Japan to honor OSU Professor Emeritus Jones

Tuesday, August 2, 2011

The Japanese Ministry of Foreign Affairs in Tokyo announced this week that it will honor Oklahoma State University Professor Emeritus Larry D. Jones with a special commendation for more than 25 years of contributions toward strengthening Japan-U.S. relations. Jones will receive the Japanese Minister of Foreign Affairs Commendation from ministry officials who will travel to Stillwater later this year for formal ceremonies to present the award, which will be wrapped in pure silk to commemorate the occasion.

“I am very honored and humbled to be selected for this commendation. It has been a privilege for me to work with others in our community and in Japan to promote and foster international friendship and understanding through Stillwater’s Sister Cities program,” said Jones. “OSU has also provided wonderful opportunities to work with international students in my classes as well as participate in international education projects in Japan.”

Jones calls his interaction with Japan and its culture “natural” since Kayo, his wife of more than 53 years, is a native of Japan and the couple have traveled there many times to visit her family and take part in sister cities activities. “My interest in the culture and customs of people from other countries started with her and the people of her country. In addition to living and working in several countries, we have traveled throughout Japan and had the opportunity to spend two years in Kameoka.”

The Honorable Lloyd Hardin, the Honorary Consul General of Japan for Oklahoma, emphasized that such commendations are awarded only after decades of effort by individuals who have made significant contributions to the promotion of cultural and educational exchanges with Japan.

“The Japanese Foreign Minister’s Commendation evidences the high esteem in which Dr. Larry Jones is held by the Japanese people and the government of Japan. The bridges of friendship he built on the foundation of the Stillwater - Kameoka Sister City relationship are a legacy that will last forever within the international community,” said Hardin, speaking on behalf of the Japanese Ministry of Foreign Affairs.

Born and raised in Perkins, Jones entered the U.S. Armed Forces and spent time in Japan and Korea in the Army Signal Corps. While in Japan, he met and married Kayo whose home is Kyoto, which is also the ancestral home and historical capitol of the Japanese imperial family.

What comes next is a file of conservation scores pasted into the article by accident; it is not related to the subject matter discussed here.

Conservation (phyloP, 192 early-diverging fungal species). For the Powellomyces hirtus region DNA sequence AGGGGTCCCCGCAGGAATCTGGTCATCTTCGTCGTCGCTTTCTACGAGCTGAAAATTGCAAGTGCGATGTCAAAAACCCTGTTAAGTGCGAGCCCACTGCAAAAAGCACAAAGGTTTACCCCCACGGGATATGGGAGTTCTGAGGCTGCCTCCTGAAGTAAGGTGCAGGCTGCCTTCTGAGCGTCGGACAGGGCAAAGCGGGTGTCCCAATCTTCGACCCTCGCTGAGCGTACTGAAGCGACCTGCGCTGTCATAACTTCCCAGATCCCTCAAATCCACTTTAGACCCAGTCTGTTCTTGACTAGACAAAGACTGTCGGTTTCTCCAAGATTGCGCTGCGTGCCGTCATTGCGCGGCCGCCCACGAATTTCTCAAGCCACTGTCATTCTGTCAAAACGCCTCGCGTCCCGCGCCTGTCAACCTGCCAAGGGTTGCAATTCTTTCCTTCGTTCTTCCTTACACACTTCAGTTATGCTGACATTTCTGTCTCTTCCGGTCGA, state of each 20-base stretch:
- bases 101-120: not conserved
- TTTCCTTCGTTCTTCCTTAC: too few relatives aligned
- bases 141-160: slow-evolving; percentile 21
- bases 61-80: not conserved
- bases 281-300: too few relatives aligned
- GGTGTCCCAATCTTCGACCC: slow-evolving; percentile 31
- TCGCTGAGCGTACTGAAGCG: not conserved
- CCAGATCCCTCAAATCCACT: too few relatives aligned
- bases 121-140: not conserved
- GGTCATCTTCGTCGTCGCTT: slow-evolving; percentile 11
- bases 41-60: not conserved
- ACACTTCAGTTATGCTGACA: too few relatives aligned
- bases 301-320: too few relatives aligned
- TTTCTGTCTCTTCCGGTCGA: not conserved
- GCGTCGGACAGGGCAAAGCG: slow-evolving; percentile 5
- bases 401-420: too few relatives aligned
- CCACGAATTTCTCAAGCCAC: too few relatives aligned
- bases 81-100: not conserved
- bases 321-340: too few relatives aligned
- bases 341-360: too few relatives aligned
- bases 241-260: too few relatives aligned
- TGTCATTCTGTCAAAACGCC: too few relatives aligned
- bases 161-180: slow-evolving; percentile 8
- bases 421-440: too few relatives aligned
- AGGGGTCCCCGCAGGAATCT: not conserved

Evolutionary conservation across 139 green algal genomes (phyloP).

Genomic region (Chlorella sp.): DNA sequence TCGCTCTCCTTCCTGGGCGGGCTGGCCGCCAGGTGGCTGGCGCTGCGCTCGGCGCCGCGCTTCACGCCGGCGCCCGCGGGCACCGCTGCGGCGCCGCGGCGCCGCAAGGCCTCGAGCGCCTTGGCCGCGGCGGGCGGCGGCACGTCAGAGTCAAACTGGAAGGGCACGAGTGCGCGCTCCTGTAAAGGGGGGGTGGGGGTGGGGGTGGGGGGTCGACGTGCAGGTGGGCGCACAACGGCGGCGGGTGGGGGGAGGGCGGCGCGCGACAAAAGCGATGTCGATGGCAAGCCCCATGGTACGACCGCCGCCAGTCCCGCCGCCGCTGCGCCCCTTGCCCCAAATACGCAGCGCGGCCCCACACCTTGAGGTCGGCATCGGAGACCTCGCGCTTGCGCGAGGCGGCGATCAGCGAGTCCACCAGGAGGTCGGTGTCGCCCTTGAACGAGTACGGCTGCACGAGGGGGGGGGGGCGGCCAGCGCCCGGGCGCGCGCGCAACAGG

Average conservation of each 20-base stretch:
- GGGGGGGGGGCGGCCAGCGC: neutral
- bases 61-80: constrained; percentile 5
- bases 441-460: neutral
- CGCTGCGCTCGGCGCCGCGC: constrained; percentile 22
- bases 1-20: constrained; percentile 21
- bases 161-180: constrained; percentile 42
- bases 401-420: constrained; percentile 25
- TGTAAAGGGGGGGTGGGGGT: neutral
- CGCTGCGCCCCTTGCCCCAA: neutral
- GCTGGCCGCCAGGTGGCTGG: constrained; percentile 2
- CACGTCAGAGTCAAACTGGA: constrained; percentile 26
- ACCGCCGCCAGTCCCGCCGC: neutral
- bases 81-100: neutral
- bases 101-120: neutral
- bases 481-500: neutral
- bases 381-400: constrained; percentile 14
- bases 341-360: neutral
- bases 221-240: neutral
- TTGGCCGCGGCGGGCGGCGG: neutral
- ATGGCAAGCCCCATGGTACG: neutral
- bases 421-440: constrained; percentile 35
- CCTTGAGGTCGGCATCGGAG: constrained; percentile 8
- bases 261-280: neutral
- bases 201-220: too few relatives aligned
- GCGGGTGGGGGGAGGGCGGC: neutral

After his discharge from the military, Jones enrolled at OSU and completed his B.S. degree, accepting a position at the Los Alamos National Laboratory where he worked on a linear accelerator project. From Los Alamos, he moved to Orange County California where he served as an aerospace engineer on the Apollo-Saturn project that put man on the moon.

Jones completed the requirements for his M.S. and doctorate at OSU, and spent a year in Algeria where he taught at the National Institute for Electricity and Electronics. He joined the OSU faculty in the College of Engineering, Architecture and Technology in 1979 and taught electronics and computer technology.

During his 20 years at OSU, Jones was involved in educational projects in Pakistan, Jordan and Japan. He lived and worked in Jordan for six months and spent two years in Japan as the associate director of the former OSU-K campus in Kameoka.

For more than twenty five years, Jones has been actively involved in Stillwater’s sister cities program with Kameoka, Kyoto, Japan. He was a charter member and president of the Kameoka Sister City Council. He has traveled through all 47 of Japan’s prefectures, which is analogous to visiting our 50 states, which he has also accomplished.

Jones has a great appreciation for Japanese culture, especially Japanese landscape gardens and has visited many gardens throughout the country. He and his wife led a group from Stillwater to Japan in November 2007. During that trip the group traveled through much of the southern half of Japan.

Kayo and Larry Jones prepare to cross Lake Ashi on a replica of a tall Japanese sailing ship. He credits Kayo for his natural interest and activities to build Japan-U.S. relations
Kayo and Larry Jones prepare to cross Lake Ashi on a replica of a tall Japanese sailing ship. He credits Kayo for his natural interest and activities to build Japan-U.S. relations
Dr. Larry Jones visiting with elementary students in Kameoka. He will soon be honored for 25 years of strengthening Japan-U.S. relations.
Dr. Larry Jones visiting with elementary students in Kameoka. He will soon be honored for 25 years of strengthening Japan-U.S. relations.